I'm looking for something I can throw in a pack, so the longer ones might not be as handy for my purposes.


That makes a difference.

Are you looking for a machete or a dedicated chopper?

Hunter125
July 12, 2013, 01:32 PM
I guess kind of an all around tool to keep in my pack that I have with me most of the time. Right now there is a tomahawk in there, but I'm looking for something a little more flexible, more multi-purpose.
I'm looking for something that fits the tool and last ditch weapon category.
I'm not really sure if that fits the chopper or machete category better.
Would I be better served by a differemt style?

Sam Cade
July 12, 2013, 02:20 PM
I'm not really sure if that fits the chopper or machete category better.
Would I be better served by a differemt style?

Well since you are going to be packing it...if you aren't married to the Parang style there are a great many options available for quality, cheap, relatively short (18" blade or less) chopping tools.

Your ideal tool is going to be dependent on your intended usage and the makeup of the vegetation that you will be cutting.

So you are going to have to do a bit of sweating in order to find your ideal.




That said, I recommend the Imacasa 335 Bolo to everyone as a general purpose, middle of the road, woods loafing tool.
http://www.baryonyxknife.com/14spbogrop.html

hso
July 13, 2013, 08:28 AM
Sam,

Got any idea who is producing the blades for Knife Kits?
http://www.knifekits.com/vcom/index.php?cPath=2_384

SuperNaut
July 13, 2013, 10:37 AM
Sam,

Got any idea who is producing the blades for Knife Kits?
http://www.knifekits.com/vcom/index.php?cPath=2_384
Hmmm, those look pretty good.

Sam Cade
July 13, 2013, 11:10 AM
Got any idea who is producing the blades for Knife Kits?

Hard to say but most one piece grip Tramontinas have a drop on the third rivet hole. This one doesn't.


I've never seen the holes having so much offset.

mdauben
July 13, 2013, 04:42 PM
That is a #2 Golok

I was aware that Martindale does call that blade a "golock". I don't claim to be any sort of expert on historical blade terminology but AFAIK manufacturers seem to be pretty casual about getting it right, too. I've seen many seeming similar blades with squared off ends, call both parangs and goloks. I've also seen blades called parangs with rounded or even pointed ends.

I was mainly conveying to the OP that the blade I was showing him was a similar design to the one he asked about, which Gerber identifies right or wrong as a "parang".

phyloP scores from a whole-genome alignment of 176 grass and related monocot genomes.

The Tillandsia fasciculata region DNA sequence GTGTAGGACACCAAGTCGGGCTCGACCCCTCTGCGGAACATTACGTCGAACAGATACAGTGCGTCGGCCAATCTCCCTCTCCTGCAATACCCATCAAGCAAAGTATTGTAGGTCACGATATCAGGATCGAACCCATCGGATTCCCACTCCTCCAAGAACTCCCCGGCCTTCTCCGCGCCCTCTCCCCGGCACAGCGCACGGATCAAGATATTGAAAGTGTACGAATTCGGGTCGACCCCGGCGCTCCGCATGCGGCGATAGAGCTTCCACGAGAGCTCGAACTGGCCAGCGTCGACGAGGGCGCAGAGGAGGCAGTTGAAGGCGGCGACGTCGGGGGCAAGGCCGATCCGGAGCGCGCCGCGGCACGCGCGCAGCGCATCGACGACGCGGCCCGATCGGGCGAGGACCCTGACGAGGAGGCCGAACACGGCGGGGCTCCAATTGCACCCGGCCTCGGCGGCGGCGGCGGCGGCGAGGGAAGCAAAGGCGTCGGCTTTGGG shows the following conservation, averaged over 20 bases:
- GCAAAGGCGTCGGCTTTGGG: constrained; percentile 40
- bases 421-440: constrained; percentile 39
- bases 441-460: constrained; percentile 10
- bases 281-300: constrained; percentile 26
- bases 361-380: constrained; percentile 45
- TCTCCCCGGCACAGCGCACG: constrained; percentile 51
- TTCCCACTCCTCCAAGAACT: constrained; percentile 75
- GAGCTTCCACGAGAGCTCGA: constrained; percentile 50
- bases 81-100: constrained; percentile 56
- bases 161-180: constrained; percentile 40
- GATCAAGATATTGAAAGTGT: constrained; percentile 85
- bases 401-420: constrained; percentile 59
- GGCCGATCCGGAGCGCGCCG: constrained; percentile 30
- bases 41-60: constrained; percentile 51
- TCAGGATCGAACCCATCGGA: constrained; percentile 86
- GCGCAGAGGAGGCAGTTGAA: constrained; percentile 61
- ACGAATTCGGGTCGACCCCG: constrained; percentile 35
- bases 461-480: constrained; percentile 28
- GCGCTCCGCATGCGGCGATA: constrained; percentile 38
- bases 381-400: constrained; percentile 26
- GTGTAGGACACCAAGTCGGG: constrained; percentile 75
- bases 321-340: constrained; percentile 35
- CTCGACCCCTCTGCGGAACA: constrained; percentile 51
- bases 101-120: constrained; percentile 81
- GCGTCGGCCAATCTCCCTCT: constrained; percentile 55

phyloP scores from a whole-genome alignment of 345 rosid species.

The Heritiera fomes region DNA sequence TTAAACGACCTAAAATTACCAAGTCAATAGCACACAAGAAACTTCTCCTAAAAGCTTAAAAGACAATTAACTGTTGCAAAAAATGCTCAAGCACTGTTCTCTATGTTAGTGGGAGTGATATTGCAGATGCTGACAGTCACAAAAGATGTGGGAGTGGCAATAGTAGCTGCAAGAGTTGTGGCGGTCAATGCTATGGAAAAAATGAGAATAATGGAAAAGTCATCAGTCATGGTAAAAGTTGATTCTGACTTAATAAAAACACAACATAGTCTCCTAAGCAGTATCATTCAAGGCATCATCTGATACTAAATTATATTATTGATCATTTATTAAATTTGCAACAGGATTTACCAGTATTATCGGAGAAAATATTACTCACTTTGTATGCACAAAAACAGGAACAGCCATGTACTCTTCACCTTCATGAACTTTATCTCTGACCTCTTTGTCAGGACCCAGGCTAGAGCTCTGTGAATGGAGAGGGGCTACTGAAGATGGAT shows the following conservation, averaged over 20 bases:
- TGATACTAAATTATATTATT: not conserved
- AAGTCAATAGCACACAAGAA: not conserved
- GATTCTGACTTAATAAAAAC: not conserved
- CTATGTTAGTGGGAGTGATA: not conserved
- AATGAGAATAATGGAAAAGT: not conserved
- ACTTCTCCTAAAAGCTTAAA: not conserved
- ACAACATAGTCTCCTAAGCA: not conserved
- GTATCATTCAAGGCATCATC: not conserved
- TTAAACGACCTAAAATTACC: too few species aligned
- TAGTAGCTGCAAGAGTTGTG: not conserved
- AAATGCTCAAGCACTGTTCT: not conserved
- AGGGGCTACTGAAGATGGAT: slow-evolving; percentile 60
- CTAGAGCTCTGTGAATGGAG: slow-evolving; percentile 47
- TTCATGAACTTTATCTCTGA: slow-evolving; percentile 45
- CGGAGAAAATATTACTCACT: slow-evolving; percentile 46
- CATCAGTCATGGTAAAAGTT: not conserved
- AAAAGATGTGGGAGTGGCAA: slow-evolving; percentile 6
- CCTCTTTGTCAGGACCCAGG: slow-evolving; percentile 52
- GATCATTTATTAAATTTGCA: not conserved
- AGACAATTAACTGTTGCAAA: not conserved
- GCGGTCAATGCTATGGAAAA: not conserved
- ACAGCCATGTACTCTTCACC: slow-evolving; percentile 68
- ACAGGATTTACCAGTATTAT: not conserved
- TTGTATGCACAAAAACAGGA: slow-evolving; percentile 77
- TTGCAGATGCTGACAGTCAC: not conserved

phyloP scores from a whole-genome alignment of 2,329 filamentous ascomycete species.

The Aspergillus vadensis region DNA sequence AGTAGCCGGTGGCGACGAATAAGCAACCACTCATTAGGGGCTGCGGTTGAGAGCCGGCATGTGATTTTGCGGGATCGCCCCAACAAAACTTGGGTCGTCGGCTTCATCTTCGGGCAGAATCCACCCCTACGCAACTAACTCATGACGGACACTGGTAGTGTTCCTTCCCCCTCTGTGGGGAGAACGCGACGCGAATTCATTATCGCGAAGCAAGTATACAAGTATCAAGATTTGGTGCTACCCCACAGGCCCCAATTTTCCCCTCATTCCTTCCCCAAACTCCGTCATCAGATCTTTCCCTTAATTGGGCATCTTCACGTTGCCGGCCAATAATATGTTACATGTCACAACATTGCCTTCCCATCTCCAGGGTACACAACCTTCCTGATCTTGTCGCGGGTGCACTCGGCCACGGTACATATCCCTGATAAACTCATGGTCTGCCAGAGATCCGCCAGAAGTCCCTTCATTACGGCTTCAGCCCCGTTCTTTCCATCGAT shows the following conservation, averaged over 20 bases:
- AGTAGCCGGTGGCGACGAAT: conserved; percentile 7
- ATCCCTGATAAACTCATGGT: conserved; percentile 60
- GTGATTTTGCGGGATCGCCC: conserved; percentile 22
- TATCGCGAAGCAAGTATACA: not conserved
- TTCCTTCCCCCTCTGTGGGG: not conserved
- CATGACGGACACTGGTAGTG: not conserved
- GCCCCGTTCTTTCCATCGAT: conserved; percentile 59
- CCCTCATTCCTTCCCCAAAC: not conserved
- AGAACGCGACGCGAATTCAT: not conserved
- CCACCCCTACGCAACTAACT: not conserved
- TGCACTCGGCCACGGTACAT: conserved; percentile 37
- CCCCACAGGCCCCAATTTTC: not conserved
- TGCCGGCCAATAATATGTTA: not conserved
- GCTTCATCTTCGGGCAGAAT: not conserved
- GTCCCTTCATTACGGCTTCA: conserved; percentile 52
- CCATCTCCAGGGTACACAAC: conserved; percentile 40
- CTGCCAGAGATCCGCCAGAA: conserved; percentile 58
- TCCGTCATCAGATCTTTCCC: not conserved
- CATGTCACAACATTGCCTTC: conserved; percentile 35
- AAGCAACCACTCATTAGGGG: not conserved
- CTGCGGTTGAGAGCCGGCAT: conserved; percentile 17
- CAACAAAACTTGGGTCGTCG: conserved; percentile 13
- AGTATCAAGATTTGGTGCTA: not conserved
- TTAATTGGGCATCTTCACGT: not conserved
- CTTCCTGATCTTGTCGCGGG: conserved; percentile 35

Sam Cade
July 13, 2013, 05:11 PM
I was aware that Martindale does call that blade a "golock". I don't claim to be any sort of expert on historical blade terminology but AFAIK manufacturers seem to be pretty casual about getting it right, too.


Martindale does periodically make curved, handshake gripped, "Parang-ish" choppers like the 648 but they are relatively rare on the US market.


Loosely, Parang and Golok both mean something like "Big Knife."

Deltaboy
July 21, 2013, 07:31 PM
Nice looking blades.

the count
July 26, 2013, 02:31 PM
Check out the Cold Steel Kukri machete. Knifetest Knoss did a destruction video on the cheap $20 version and even he was surprised that it almost held out to the very end.

https://www.youtube.com/watch?v=6adwuGQyHjM

Hunter125
July 26, 2013, 04:56 PM
I've seen the cold steel Kukri, and I like it. Would it be a good all around blade for a pack?

Sam Cade
July 26, 2013, 05:05 PM
Would it be a good all around blade for a pack?

You could do worse.

You could also do better.

Sure, properly HTed 1055 is hella-tuff... IME, the QA on the Lasher stuff is indifferent at best though.
You could have machetes made of 1075 or 1095 with a more consistent HT for the same money.

Deltaboy
July 26, 2013, 05:14 PM
Check out the Cold Steel Kukri machete. Knifetest Knoss did a destruction video on the cheap $20 version and even he was surprised that it almost held out to the very end.

https://www.youtube.com/watch?v=6adwuGQyHjM
Dang gum that cold steel matchet was Tough.

Sam Cade
July 26, 2013, 05:35 PM
Dang gum that cold steel matchet was Tough.


..and soft.

Ay, there's the rub.

Deltaboy
July 26, 2013, 06:49 PM
Yep it was soft but I wonder if a heat and oil quench would take some of the softness out of it.

Sam Cade
July 26, 2013, 07:09 PM
Yep it was soft but I wonder if a heat and oil quench would take some of the softness out of it.

Well...:uhoh:

I suppose it would be possible to cut the handle off of it.
Strip the blade.
Grind off the edge so it wont warp.

...and then redo the HT shooting for a higher RC.


I dunno if that would necessarily be a good usage of resources.

JShirley
July 26, 2013, 07:17 PM
Yup. And with a harder HT, it won't be as tough!

Deltaboy
July 27, 2013, 09:14 AM